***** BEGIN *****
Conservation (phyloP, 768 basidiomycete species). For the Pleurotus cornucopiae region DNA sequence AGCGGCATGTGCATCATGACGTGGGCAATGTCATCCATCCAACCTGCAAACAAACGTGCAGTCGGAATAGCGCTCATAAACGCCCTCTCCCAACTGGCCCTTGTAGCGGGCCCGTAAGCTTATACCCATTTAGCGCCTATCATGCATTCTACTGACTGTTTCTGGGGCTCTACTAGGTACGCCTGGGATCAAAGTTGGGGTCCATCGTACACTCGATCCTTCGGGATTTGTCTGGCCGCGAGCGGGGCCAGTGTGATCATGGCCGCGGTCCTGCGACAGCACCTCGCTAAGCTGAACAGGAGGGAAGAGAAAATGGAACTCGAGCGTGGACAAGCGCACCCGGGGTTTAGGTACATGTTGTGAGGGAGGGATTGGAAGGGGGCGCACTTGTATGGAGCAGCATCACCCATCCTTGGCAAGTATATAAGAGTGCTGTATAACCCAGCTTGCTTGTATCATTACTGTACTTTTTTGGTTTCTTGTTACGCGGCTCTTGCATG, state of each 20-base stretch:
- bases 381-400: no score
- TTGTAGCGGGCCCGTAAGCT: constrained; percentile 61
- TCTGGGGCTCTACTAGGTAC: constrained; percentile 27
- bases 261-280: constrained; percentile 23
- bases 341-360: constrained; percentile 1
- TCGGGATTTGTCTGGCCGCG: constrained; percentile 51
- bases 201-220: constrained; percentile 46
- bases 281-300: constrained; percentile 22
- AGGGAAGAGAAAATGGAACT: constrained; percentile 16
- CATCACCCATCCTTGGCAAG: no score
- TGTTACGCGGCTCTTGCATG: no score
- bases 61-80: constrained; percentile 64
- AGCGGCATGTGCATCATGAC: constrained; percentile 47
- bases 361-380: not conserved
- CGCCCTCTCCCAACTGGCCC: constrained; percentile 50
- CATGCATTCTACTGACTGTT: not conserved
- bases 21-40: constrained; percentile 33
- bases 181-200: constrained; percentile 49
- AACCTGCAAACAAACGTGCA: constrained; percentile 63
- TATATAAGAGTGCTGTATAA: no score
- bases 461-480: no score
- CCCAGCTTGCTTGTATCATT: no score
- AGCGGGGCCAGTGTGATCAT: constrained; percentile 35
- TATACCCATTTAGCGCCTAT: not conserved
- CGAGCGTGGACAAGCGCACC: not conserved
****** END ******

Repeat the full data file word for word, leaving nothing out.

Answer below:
Conservation (phyloP, 768 basidiomycete species). For the Pleurotus cornucopiae region DNA sequence AGCGGCATGTGCATCATGACGTGGGCAATGTCATCCATCCAACCTGCAAACAAACGTGCAGTCGGAATAGCGCTCATAAACGCCCTCTCCCAACTGGCCCTTGTAGCGGGCCCGTAAGCTTATACCCATTTAGCGCCTATCATGCATTCTACTGACTGTTTCTGGGGCTCTACTAGGTACGCCTGGGATCAAAGTTGGGGTCCATCGTACACTCGATCCTTCGGGATTTGTCTGGCCGCGAGCGGGGCCAGTGTGATCATGGCCGCGGTCCTGCGACAGCACCTCGCTAAGCTGAACAGGAGGGAAGAGAAAATGGAACTCGAGCGTGGACAAGCGCACCCGGGGTTTAGGTACATGTTGTGAGGGAGGGATTGGAAGGGGGCGCACTTGTATGGAGCAGCATCACCCATCCTTGGCAAGTATATAAGAGTGCTGTATAACCCAGCTTGCTTGTATCATTACTGTACTTTTTTGGTTTCTTGTTACGCGGCTCTTGCATG, state of each 20-base stretch:
- bases 381-400: no score
- TTGTAGCGGGCCCGTAAGCT: constrained; percentile 61
- TCTGGGGCTCTACTAGGTAC: constrained; percentile 27
- bases 261-280: constrained; percentile 23
- bases 341-360: constrained; percentile 1
- TCGGGATTTGTCTGGCCGCG: constrained; percentile 51
- bases 201-220: constrained; percentile 46
- bases 281-300: constrained; percentile 22
- AGGGAAGAGAAAATGGAACT: constrained; percentile 16
- CATCACCCATCCTTGGCAAG: no score
- TGTTACGCGGCTCTTGCATG: no score
- bases 61-80: constrained; percentile 64
- AGCGGCATGTGCATCATGAC: constrained; percentile 47
- bases 361-380: not conserved
- CGCCCTCTCCCAACTGGCCC: constrained; percentile 50
- CATGCATTCTACTGACTGTT: not conserved
- bases 21-40: constrained; percentile 33
- bases 181-200: constrained; percentile 49
- AACCTGCAAACAAACGTGCA: constrained; percentile 63
- TATATAAGAGTGCTGTATAA: no score
- bases 461-480: no score
- CCCAGCTTGCTTGTATCATT: no score
- AGCGGGGCCAGTGTGATCAT: constrained; percentile 35
- TATACCCATTTAGCGCCTAT: not conserved
- CGAGCGTGGACAAGCGCACC: not conserved